Pirelli has become synonymous with international GT3 racing during the past decade. Whether it's at Spa, Shanghai or Sonoma, the Italian manufacturer is a constant presence, a common link between competitors and circuits at opposite ends of the globe.
As sole supplier to a host of leading championships, including GT World Challenge Powered by AWS and Intercontinental GT Challenge Powered by Pirelli, it is a key player at some of the sport's biggest events. The most significant is the Total 24 Hours of Spa, where Pirelli has supplied the entire field since 2013. In fact, the brand's participation goes back even further, with the iconic Maserati MC12 winning overall in 2005 and 2006 using Pirelli rubber.
For a clearer picture of Pirelli's involvement with global GT3 racing, particularly the 24 Hours, we spoke with Matteo Braga, technical manager of the firm’s motorsport department. He began by explaining the process behind the new slick compound that was launched ahead of the 2020 season.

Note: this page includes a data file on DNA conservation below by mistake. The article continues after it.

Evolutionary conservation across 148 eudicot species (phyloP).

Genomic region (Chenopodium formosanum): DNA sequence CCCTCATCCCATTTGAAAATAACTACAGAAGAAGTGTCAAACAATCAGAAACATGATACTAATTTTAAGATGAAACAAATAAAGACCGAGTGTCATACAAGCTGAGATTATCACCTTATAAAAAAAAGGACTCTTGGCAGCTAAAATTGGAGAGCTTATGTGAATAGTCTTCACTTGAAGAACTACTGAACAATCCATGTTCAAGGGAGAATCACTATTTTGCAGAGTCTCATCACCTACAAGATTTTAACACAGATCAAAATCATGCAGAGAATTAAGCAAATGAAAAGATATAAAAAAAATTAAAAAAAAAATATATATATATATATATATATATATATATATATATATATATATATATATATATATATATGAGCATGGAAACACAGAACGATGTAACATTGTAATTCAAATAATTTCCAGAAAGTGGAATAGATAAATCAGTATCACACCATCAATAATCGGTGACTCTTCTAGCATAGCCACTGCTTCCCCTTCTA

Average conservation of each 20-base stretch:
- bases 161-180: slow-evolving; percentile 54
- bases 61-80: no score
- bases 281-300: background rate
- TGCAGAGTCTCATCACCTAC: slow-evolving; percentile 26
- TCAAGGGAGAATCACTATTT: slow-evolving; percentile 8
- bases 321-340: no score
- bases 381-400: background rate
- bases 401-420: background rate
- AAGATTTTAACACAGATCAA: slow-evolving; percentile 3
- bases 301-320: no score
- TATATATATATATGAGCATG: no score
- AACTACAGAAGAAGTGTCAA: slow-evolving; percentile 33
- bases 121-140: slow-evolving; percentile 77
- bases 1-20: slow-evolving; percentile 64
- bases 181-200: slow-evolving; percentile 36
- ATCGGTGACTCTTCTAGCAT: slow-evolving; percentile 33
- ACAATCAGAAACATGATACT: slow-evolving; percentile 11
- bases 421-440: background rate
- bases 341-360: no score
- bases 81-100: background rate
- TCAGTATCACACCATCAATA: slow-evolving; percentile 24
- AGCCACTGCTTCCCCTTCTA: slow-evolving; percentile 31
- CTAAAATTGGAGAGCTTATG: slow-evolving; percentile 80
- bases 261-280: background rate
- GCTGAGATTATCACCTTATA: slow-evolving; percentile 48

"Since we started to work with SRO on the GT3 class, we have always kept developing our product to follow the evolution of the cars and the needs of the drivers," explains Matteo. "2020 is the fifth step in the evolution of our products. We decided to introduce a new combination of front and rear slick tyres that are specifically designed for the new generation of GT3 cars."
"We worked a lot with the manufacturers in the last couple of years and created a solution that is not too far from the previous one. This means that teams did not start from zero, but it's a good step in terms of consistency and drivability, especially for gentlemen drivers."
"We always want to keep in mind that GT3 is customer racing, and customers want to find something that they enjoy. Our main target is always to find something that can cope with all the possible situations around the world, because we supply the same product in Europe, the U.S. and Asia."
Developing a tyre that suits many different cars and a wide variety of drivers is a unique challenge. How does Pirelli go about developing this one-size-fits-all solution?
"We work at different levels," says Matteo. "We have people who are in contact with manufacturers, so we get feedback from them. We also have a group of engineers that is in contact with the teams, and they report feedback from drivers. Now, with COVID, it's a bit different, but usually they were always in the garages."